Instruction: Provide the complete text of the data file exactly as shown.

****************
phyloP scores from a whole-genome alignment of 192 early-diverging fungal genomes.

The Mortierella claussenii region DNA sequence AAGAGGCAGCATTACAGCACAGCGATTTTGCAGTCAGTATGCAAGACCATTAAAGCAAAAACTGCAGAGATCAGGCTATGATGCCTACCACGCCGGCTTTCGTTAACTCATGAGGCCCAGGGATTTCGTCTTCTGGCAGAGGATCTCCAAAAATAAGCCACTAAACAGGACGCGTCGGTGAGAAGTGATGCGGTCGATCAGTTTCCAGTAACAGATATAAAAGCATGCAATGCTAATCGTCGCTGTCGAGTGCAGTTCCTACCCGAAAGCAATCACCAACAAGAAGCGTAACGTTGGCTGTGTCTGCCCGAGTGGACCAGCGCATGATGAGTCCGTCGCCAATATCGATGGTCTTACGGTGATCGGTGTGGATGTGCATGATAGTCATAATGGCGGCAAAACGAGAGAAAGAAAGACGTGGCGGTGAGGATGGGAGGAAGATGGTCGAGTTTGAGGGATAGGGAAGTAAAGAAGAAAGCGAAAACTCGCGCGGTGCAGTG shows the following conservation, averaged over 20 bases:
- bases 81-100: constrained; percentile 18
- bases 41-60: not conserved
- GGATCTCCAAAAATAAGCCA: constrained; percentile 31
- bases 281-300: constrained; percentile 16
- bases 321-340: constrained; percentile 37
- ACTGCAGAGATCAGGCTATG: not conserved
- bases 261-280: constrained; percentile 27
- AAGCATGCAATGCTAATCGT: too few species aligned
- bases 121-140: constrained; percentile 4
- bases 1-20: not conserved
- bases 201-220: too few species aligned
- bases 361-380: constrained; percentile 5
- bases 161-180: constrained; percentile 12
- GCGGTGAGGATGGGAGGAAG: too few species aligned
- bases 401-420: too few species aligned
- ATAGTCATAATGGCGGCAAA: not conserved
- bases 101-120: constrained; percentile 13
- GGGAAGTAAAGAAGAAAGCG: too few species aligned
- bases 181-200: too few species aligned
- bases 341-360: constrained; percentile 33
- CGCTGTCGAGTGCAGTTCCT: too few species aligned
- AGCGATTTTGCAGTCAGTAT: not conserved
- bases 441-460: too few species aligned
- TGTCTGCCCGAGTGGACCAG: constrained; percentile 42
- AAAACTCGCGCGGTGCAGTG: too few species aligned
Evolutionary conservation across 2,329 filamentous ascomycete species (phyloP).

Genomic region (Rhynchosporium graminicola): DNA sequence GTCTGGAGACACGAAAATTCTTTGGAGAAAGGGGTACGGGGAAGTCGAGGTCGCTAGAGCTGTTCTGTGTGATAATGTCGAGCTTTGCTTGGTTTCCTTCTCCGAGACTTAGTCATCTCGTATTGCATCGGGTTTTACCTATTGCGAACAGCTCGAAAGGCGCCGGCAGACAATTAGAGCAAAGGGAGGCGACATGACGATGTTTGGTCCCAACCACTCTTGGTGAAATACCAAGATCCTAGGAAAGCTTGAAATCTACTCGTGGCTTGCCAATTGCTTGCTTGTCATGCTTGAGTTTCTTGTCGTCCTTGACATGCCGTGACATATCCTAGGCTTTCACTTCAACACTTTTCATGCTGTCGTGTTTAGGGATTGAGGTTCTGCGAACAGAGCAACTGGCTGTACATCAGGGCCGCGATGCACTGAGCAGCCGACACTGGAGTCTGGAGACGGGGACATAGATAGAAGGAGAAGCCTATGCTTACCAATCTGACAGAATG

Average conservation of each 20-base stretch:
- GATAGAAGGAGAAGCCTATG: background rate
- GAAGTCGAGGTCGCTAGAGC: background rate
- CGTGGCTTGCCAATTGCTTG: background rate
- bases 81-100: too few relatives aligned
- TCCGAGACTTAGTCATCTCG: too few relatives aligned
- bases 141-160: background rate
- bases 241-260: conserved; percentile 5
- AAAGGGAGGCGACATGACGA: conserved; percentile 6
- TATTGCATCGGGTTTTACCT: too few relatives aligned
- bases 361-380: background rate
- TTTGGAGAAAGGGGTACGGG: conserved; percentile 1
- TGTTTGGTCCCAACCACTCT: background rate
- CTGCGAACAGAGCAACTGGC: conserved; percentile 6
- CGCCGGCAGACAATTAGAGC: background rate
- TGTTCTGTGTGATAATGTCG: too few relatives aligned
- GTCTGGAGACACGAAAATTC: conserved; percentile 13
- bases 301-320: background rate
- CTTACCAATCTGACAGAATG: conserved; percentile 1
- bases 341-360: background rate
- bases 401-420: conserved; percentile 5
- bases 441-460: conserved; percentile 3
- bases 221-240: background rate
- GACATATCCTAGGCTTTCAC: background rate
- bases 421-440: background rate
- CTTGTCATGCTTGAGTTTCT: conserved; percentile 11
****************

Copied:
phyloP scores from a whole-genome alignment of 192 early-diverging fungal genomes.

The Mortierella claussenii region DNA sequence AAGAGGCAGCATTACAGCACAGCGATTTTGCAGTCAGTATGCAAGACCATTAAAGCAAAAACTGCAGAGATCAGGCTATGATGCCTACCACGCCGGCTTTCGTTAACTCATGAGGCCCAGGGATTTCGTCTTCTGGCAGAGGATCTCCAAAAATAAGCCACTAAACAGGACGCGTCGGTGAGAAGTGATGCGGTCGATCAGTTTCCAGTAACAGATATAAAAGCATGCAATGCTAATCGTCGCTGTCGAGTGCAGTTCCTACCCGAAAGCAATCACCAACAAGAAGCGTAACGTTGGCTGTGTCTGCCCGAGTGGACCAGCGCATGATGAGTCCGTCGCCAATATCGATGGTCTTACGGTGATCGGTGTGGATGTGCATGATAGTCATAATGGCGGCAAAACGAGAGAAAGAAAGACGTGGCGGTGAGGATGGGAGGAAGATGGTCGAGTTTGAGGGATAGGGAAGTAAAGAAGAAAGCGAAAACTCGCGCGGTGCAGTG shows the following conservation, averaged over 20 bases:
- bases 81-100: constrained; percentile 18
- bases 41-60: not conserved
- GGATCTCCAAAAATAAGCCA: constrained; percentile 31
- bases 281-300: constrained; percentile 16
- bases 321-340: constrained; percentile 37
- ACTGCAGAGATCAGGCTATG: not conserved
- bases 261-280: constrained; percentile 27
- AAGCATGCAATGCTAATCGT: too few species aligned
- bases 121-140: constrained; percentile 4
- bases 1-20: not conserved
- bases 201-220: too few species aligned
- bases 361-380: constrained; percentile 5
- bases 161-180: constrained; percentile 12
- GCGGTGAGGATGGGAGGAAG: too few species aligned
- bases 401-420: too few species aligned
- ATAGTCATAATGGCGGCAAA: not conserved
- bases 101-120: constrained; percentile 13
- GGGAAGTAAAGAAGAAAGCG: too few species aligned
- bases 181-200: too few species aligned
- bases 341-360: constrained; percentile 33
- CGCTGTCGAGTGCAGTTCCT: too few species aligned
- AGCGATTTTGCAGTCAGTAT: not conserved
- bases 441-460: too few species aligned
- TGTCTGCCCGAGTGGACCAG: constrained; percentile 42
- AAAACTCGCGCGGTGCAGTG: too few species aligned
Evolutionary conservation across 2,329 filamentous ascomycete species (phyloP).

Genomic region (Rhynchosporium graminicola): DNA sequence GTCTGGAGACACGAAAATTCTTTGGAGAAAGGGGTACGGGGAAGTCGAGGTCGCTAGAGCTGTTCTGTGTGATAATGTCGAGCTTTGCTTGGTTTCCTTCTCCGAGACTTAGTCATCTCGTATTGCATCGGGTTTTACCTATTGCGAACAGCTCGAAAGGCGCCGGCAGACAATTAGAGCAAAGGGAGGCGACATGACGATGTTTGGTCCCAACCACTCTTGGTGAAATACCAAGATCCTAGGAAAGCTTGAAATCTACTCGTGGCTTGCCAATTGCTTGCTTGTCATGCTTGAGTTTCTTGTCGTCCTTGACATGCCGTGACATATCCTAGGCTTTCACTTCAACACTTTTCATGCTGTCGTGTTTAGGGATTGAGGTTCTGCGAACAGAGCAACTGGCTGTACATCAGGGCCGCGATGCACTGAGCAGCCGACACTGGAGTCTGGAGACGGGGACATAGATAGAAGGAGAAGCCTATGCTTACCAATCTGACAGAATG

Average conservation of each 20-base stretch:
- GATAGAAGGAGAAGCCTATG: background rate
- GAAGTCGAGGTCGCTAGAGC: background rate
- CGTGGCTTGCCAATTGCTTG: background rate
- bases 81-100: too few relatives aligned
- TCCGAGACTTAGTCATCTCG: too few relatives aligned
- bases 141-160: background rate
- bases 241-260: conserved; percentile 5
- AAAGGGAGGCGACATGACGA: conserved; percentile 6
- TATTGCATCGGGTTTTACCT: too few relatives aligned
- bases 361-380: background rate
- TTTGGAGAAAGGGGTACGGG: conserved; percentile 1
- TGTTTGGTCCCAACCACTCT: background rate
- CTGCGAACAGAGCAACTGGC: conserved; percentile 6
- CGCCGGCAGACAATTAGAGC: background rate
- TGTTCTGTGTGATAATGTCG: too few relatives aligned
- GTCTGGAGACACGAAAATTC: conserved; percentile 13
- bases 301-320: background rate
- CTTACCAATCTGACAGAATG: conserved; percentile 1
- bases 341-360: background rate
- bases 401-420: conserved; percentile 5
- bases 441-460: conserved; percentile 3
- bases 221-240: background rate
- GACATATCCTAGGCTTTCAC: background rate
- bases 421-440: background rate
- CTTGTCATGCTTGAGTTTCT: conserved; percentile 11